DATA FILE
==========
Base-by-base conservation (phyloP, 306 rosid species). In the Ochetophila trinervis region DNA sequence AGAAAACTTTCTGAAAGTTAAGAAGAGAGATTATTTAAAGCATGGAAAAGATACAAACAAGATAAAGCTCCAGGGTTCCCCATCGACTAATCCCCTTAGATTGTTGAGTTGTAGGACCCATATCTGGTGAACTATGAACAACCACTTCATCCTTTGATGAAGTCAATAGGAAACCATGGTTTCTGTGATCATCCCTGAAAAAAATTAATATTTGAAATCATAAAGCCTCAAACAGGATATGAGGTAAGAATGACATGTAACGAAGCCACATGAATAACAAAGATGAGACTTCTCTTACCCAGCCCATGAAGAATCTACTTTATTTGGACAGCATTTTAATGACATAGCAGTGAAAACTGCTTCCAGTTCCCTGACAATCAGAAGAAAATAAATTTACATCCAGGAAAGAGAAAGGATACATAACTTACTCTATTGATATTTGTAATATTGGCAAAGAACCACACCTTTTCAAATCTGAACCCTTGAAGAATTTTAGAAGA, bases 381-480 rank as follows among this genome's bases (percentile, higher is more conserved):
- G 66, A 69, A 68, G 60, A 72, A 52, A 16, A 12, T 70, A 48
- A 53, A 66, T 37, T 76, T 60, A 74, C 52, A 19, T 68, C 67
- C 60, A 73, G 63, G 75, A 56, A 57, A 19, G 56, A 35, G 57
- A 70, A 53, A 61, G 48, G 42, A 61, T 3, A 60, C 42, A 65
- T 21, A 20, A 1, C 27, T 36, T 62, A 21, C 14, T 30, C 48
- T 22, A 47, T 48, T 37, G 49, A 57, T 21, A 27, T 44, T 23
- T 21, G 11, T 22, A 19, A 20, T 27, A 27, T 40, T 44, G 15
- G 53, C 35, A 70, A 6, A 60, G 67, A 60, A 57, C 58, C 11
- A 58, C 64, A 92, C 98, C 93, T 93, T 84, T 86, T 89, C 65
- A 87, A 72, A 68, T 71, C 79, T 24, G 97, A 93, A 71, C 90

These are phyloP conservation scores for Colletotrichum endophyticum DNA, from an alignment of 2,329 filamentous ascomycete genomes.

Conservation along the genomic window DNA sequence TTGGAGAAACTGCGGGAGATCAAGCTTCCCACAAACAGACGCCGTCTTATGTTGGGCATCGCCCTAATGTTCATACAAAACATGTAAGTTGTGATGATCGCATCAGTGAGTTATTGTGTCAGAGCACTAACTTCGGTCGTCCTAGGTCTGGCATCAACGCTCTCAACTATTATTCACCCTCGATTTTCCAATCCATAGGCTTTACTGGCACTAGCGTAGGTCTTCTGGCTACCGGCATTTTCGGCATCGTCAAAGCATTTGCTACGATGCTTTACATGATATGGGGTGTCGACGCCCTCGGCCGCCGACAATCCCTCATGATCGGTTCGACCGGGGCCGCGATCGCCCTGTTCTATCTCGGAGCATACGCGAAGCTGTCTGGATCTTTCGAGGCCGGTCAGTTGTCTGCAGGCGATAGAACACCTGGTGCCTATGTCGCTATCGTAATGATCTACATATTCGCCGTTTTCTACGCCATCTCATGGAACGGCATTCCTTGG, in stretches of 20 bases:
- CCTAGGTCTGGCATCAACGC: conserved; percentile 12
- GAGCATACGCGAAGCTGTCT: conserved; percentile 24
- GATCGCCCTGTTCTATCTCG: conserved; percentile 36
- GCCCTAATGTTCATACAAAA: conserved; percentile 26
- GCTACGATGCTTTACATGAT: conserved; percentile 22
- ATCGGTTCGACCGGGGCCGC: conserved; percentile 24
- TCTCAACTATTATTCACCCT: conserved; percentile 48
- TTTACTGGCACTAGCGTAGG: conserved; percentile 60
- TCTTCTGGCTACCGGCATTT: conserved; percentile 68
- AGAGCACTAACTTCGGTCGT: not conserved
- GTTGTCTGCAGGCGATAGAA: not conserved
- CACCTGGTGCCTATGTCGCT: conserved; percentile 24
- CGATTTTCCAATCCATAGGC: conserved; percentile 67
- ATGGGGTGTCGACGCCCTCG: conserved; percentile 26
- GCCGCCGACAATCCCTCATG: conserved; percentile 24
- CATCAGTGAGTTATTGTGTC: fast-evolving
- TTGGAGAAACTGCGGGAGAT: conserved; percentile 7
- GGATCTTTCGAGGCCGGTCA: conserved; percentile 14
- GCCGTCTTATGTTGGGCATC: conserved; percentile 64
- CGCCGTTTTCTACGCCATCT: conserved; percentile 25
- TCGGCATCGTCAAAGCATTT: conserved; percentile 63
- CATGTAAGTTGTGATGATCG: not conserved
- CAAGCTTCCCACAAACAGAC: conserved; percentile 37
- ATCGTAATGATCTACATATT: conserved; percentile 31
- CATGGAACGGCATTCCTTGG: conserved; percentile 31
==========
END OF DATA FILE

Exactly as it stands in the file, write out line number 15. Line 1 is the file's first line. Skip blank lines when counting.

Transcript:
- GAGCATACGCGAAGCTGTCT: conserved; percentile 24